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  Times of Harvey Milk, The American Anthem
Year: 1984
Director: Rob Epstein
Stars: Harvey Milk, Harvey Fierstein, various
Genre: DocumentaryBuy from Amazon
Rating:  7 (from 1 vote)
Review: Harvey Milk was born in 1930 and was raised in unremarkable surroundings though he would go on to be a remarkable man. He knew he was gay in his early teens, but moved to San Francisco which many young gay men and women did as there was a community there they could flourish in, often being rejected by their families and former friends. To Milk, this rejection was unacceptable, and he decided to start a political campaign to be elected to office in the city with a broader remit of making the world a lot more tolerant. After three tries, he became a supervisor on the city's council and gained higher profile - but that's not why he made headline news.

Well, it was, he won plenty of publicity for his progressive views when he was alive, but it was his sudden death in 1978 at age forty-eight that he is remembered as more than the first openly gay man elected to public office in the world. The seventies were a time of great cultural upheaval as minorities in the West began to make themselves heard, and social equality became hugely important, but not everyone embraced those pioneering ways, and one of those people who were dead against them, as far as we can tell, was Dan White, a fellow supervisor of Milk's who was responsible for his murder and that of the Mayor.

The reasons for this seem to be a lot more complex than this documentary had space to relate, as White was not a simple-minded bigot, though it is significant that the first thing he thought of doing after shooting Mayor George Moscone was to go and kill Harvey, strongly suggesting he blamed them both for his change in fortunes, therefore bigotry was a definite inspiration for his crimes. But director Rob Epstein was not about to make his Milk documentary wrapped up in his murderer, and the story of the subsequent trial was left for the last third of the film rather than introduced at the beginning which would have made it the focus, perhaps foiling true crime enthusiasts.

After all, we needed to be aware of why Milk was so influential, even beyond anything he could have dreamed of, though there was a time when his story was in danger of being forgotten in the gay history thanks to the spectre of AIDS which bulldozed everything before it in the experiences of homosexuality and the mainstream reaction to it. Therefore while Epstein did not do anything groundbreaking in his technique, lest of all flashy, the fact he made the documentary was the best thing he could have done because it not only spoke for itself, but allowed Milk to speak for himself, if anything you are hungry to hear more from him as he was an excellent, lucid speaker and advocate. Just watch him debate would-be anti-gay legislators on television and the manner in which he exposes their ludicrous arguments is a wonder to behold.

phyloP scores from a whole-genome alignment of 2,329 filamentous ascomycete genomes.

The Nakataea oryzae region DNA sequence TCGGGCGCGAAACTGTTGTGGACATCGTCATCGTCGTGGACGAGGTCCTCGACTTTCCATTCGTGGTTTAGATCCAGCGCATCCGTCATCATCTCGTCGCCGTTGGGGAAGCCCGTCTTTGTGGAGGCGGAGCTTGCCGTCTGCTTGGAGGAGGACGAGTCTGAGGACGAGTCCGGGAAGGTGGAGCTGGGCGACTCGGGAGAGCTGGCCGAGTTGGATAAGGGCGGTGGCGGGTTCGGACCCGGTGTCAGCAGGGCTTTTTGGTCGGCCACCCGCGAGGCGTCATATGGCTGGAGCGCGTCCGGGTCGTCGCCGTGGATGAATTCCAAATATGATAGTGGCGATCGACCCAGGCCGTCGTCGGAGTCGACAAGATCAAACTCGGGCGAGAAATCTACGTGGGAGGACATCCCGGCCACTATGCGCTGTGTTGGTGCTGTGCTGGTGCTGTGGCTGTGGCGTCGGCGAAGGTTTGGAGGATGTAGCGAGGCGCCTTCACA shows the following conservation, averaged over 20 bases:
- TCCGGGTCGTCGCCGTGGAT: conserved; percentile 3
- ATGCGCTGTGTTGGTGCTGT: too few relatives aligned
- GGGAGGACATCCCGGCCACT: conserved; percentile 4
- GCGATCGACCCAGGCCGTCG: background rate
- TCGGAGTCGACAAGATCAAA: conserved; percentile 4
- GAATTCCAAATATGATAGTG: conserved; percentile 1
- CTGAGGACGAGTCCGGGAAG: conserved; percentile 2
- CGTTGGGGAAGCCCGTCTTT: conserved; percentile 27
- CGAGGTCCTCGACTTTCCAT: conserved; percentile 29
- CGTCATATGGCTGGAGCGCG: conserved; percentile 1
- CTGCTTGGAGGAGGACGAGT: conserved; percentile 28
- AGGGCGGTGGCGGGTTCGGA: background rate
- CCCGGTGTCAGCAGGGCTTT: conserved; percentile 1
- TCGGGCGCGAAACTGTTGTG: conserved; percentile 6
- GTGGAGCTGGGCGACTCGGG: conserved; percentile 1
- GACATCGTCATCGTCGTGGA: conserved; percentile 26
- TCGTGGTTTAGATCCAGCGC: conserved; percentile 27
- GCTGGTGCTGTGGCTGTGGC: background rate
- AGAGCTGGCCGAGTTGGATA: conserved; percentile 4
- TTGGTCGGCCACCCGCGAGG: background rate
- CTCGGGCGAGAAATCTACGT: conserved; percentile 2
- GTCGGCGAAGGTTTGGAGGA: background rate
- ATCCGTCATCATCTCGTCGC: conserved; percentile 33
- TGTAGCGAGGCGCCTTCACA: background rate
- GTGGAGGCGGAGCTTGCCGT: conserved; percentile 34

But it was the murders that ensured we would still be discussing Milk decades later, that and the 2008 film based on his life which was able to delve into his private life more, something Epstein either did not have the footage for, or was reluctant to do. If anything, Sean Penn's Oscar-winning performance was more camp than the actual subject, as Harvey was no swishy stereotype, but Gus Van Sant's generally very fine biopic led more audiences back to this film, and for that reason, among others, it was valuable. The main flaw here was that it was such a fascinating story, you wanted to know more than it was able to tell, and there was a sense of threads that could have been followed that were not, but on the plus side Epstein chose his interviewees superbly, each make a vital contribution, and that builds up a picture of an excellent politician, something that seems almost alien to contemplate in the twenty-first century. But really, this could have lasted another half hour and nobody would have complained. Music by Mark Isham.

[The Criterion Collection release this on Blu-ray full of features:

Director-approved digital transfer, from the UCLA Film and Television Archive restoration, with DTS-HD Master Audio on the Blu-ray
Audio commentary featuring director Robert Epstein, coeditor Deborah Hoffmann, and photographer Daniel Nicoletta
Interview clips not used in the film
New interview with documentary filmmaker Jon Else
New program about The Times of Harvey Milk and Gus Van Sant's Milk, featuring Epstein, Van Sant, actor James Franco, and Milk friends Cleve Jones, Anne Kronenberg, and Nicoletta
Rare collection of audio and video recordings of Milk
Excerpts from Epstein's research tapes, featuring Milk partner Scott Smith
Footage from the film's Castro Theatre premiere and the 1984 Academy Awards
Panel discussion on Supervisor Dan White's trial
Excerpts from the twenty-fifth anniversary commemoration of Milk’s and Mayor George Moscone's assassinations
Original theatrical trailer
English subtitles for the deaf and hard of hearing
PLUS: A booklet featuring a new essay by film critic B. Ruby Rich, a tribute by Milk’s nephew Stuart Milk, and a piece on the film's restoration by UCLA’s Ross Lipman.]
Reviewer: Graeme Clark

 

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